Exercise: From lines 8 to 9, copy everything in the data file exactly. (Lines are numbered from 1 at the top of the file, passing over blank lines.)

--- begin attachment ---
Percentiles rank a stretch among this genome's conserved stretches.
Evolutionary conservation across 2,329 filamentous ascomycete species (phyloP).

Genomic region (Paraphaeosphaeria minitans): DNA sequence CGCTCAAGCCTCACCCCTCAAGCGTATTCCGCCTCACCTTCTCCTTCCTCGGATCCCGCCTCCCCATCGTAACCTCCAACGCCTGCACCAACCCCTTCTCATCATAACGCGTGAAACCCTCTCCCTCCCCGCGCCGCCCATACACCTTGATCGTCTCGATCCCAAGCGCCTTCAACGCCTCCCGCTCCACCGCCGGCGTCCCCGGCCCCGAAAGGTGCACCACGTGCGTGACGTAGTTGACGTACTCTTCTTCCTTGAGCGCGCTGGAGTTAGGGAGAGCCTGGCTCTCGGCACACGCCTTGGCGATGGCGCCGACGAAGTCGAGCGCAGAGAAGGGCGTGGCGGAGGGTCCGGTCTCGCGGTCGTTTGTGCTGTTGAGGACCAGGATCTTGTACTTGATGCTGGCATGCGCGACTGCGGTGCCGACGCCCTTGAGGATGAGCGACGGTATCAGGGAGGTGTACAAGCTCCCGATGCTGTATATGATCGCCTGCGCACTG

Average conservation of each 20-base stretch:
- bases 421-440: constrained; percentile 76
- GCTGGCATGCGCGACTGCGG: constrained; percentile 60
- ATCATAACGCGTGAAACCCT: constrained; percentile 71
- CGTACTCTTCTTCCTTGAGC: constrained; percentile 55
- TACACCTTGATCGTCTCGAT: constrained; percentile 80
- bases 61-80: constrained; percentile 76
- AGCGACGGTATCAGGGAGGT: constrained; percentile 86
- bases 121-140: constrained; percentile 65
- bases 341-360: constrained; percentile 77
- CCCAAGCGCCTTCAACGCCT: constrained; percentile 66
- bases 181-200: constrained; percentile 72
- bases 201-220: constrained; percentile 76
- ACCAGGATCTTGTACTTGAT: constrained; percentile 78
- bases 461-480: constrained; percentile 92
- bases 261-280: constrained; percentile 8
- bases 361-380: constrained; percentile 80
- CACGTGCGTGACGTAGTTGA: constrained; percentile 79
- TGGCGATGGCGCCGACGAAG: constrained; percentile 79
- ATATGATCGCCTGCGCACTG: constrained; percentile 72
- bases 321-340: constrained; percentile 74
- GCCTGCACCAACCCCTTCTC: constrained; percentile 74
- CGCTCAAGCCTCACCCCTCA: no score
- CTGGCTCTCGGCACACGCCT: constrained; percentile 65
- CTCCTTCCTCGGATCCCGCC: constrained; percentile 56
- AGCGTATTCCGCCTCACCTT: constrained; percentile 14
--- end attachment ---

- CGTACTCTTCTTCCTTGAGC: constrained; percentile 55
- TACACCTTGATCGTCTCGAT: constrained; percentile 80